In Rwanda, he disobeyed his UN orders and followed his own ethical guidelines to ensure the safety of the African citizens and to stand up against genocide in that country; Dallaire is credited with saving the lives of more than 30,000 people. Already we see two traits here, one, a person who is not tied to blind obedience and discipline, and second, a person who is rooted in deep morality.

Dallaire did not speak immediately after receiving his honorary doctorate but came back a little later for his keynote speech. This was a good idea because when he returned he had taken off his academic cape and wardrobe and looked much more human and comfortable as a result. 

Right after his first words, we sensed that he had a sense of humor. He had some words for his daughter who was studying at UBC for her MBA and bragged to her that he had already received his doctorate just like that.

Then, he shared his love for public speaking with us and the fact that he likes to show slides; it was the first of over 126 slides, he joked, and this was already the cut-down version. Yet he was not there to clown around or merely entertain us; in fact, he had a lot of interesting observations to make. He shared some of his personal stories and ideas, which ought to be heeded and followed by us all, citizens, politicians, and military personnel alike.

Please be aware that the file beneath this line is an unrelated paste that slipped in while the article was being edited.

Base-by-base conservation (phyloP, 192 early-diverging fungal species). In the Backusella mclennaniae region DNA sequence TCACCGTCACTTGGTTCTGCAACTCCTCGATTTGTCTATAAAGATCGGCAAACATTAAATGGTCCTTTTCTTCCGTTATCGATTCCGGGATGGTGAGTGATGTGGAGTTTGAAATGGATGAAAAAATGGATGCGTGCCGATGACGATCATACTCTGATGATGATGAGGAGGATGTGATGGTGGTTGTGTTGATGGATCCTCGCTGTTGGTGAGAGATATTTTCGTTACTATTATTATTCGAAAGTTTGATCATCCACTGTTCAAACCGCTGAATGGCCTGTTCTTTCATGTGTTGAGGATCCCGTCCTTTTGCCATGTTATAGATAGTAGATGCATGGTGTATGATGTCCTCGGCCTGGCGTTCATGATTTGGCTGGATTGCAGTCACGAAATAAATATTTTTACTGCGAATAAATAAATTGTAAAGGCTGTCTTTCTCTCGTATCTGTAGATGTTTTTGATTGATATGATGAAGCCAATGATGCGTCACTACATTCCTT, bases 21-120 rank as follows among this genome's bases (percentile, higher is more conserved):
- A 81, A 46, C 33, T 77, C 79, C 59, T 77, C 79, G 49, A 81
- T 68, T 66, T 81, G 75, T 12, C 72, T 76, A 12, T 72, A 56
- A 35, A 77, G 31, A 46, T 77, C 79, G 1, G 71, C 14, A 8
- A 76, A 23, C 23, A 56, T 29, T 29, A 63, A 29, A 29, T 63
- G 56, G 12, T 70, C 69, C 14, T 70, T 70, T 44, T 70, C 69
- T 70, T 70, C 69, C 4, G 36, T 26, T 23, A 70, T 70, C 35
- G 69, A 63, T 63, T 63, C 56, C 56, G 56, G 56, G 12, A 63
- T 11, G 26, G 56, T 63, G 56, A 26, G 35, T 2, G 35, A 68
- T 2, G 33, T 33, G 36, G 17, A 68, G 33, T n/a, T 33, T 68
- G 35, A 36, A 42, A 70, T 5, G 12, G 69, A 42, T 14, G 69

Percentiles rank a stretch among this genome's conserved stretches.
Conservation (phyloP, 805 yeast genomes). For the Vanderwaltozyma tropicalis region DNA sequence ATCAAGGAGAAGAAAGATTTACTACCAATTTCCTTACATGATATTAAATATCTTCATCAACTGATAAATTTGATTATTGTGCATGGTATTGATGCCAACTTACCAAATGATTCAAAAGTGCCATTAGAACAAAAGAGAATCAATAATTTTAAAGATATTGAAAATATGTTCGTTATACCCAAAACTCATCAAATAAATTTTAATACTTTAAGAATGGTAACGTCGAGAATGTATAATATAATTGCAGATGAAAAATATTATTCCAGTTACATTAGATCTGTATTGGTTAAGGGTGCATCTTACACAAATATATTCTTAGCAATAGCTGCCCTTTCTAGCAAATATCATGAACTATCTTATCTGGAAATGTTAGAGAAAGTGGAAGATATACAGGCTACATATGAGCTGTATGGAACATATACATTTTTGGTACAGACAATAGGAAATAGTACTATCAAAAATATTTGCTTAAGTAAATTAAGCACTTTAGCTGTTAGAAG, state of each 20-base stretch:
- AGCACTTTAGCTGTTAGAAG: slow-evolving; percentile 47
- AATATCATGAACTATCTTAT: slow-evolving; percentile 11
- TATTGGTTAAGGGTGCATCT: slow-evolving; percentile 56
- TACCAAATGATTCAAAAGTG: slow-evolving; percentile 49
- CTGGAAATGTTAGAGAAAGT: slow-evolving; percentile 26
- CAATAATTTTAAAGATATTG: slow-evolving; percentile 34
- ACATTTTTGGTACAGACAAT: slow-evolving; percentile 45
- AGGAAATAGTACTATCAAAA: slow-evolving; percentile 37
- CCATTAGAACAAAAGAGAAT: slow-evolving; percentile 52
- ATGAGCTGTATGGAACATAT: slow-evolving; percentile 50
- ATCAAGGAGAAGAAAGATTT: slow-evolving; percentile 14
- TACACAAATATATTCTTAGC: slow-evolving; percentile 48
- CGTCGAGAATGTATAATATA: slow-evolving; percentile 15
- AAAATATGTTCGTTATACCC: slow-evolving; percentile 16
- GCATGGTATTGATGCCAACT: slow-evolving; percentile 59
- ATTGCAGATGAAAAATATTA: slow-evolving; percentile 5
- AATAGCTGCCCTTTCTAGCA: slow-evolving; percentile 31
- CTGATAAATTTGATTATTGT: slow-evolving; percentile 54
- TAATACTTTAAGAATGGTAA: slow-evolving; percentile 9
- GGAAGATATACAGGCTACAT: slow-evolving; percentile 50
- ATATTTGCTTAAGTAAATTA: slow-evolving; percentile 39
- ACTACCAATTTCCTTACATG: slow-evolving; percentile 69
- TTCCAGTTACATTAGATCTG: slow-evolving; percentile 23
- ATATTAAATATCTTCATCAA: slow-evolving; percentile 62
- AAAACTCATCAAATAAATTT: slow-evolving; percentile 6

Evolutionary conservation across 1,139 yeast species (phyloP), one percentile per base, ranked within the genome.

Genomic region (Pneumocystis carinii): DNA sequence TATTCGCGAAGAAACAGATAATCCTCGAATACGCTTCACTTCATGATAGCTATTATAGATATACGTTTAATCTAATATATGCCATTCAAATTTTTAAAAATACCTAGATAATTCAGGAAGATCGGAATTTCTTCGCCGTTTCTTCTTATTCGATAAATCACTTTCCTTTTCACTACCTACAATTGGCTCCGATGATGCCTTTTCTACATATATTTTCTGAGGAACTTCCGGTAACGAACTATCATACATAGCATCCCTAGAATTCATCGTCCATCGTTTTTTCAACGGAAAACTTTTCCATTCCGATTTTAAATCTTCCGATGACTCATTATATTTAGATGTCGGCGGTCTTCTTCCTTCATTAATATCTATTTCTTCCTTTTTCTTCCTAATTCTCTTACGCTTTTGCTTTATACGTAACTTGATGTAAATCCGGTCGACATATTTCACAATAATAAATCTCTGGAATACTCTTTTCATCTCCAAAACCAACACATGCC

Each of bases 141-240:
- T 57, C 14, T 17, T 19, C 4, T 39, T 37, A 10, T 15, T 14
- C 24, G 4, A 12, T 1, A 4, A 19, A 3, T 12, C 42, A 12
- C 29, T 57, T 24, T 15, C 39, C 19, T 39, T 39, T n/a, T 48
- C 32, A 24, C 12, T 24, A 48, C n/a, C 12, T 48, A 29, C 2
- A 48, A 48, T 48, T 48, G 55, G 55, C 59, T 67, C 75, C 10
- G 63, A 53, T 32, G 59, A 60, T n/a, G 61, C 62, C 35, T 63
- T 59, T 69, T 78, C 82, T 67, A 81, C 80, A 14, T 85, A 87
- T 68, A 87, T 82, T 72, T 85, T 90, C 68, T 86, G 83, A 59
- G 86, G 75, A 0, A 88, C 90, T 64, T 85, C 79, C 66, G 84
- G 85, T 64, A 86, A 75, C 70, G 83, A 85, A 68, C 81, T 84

First off, he looked at the question of humanity. Many times we overlook the humanity of others, particularly when it comes to our opponents. In our mind, whether consciously or not, we strip them bare of their humanity and see them as monsters or perpetrators of evil. 

One of the biggest and saddest issues that concerns Dallaire - and he has devoted significant time and energy towards this - is the continued use of child soldiers. This should not happen and children should not be viewed or treated as enemy soldiers. While adults may have their disagreements, children should not be dragged into these conflicts and not be sent to the front lines with weapons in their hands.

He gave us a personal example when he was in Rwanda. They were driving on a narrow strip, a no man's land marked between the Hutu and Tutsis, and they encountered a young boy of six or seven at the crossroads. They had heard of potential ambushes that used this method of distraction. The boy had a protruding belly of hunger and looked demarcated and innocent, but Dallaire and his fellow soldiers quickly got off the jeep and searched the surrounding areas for hidden attackers.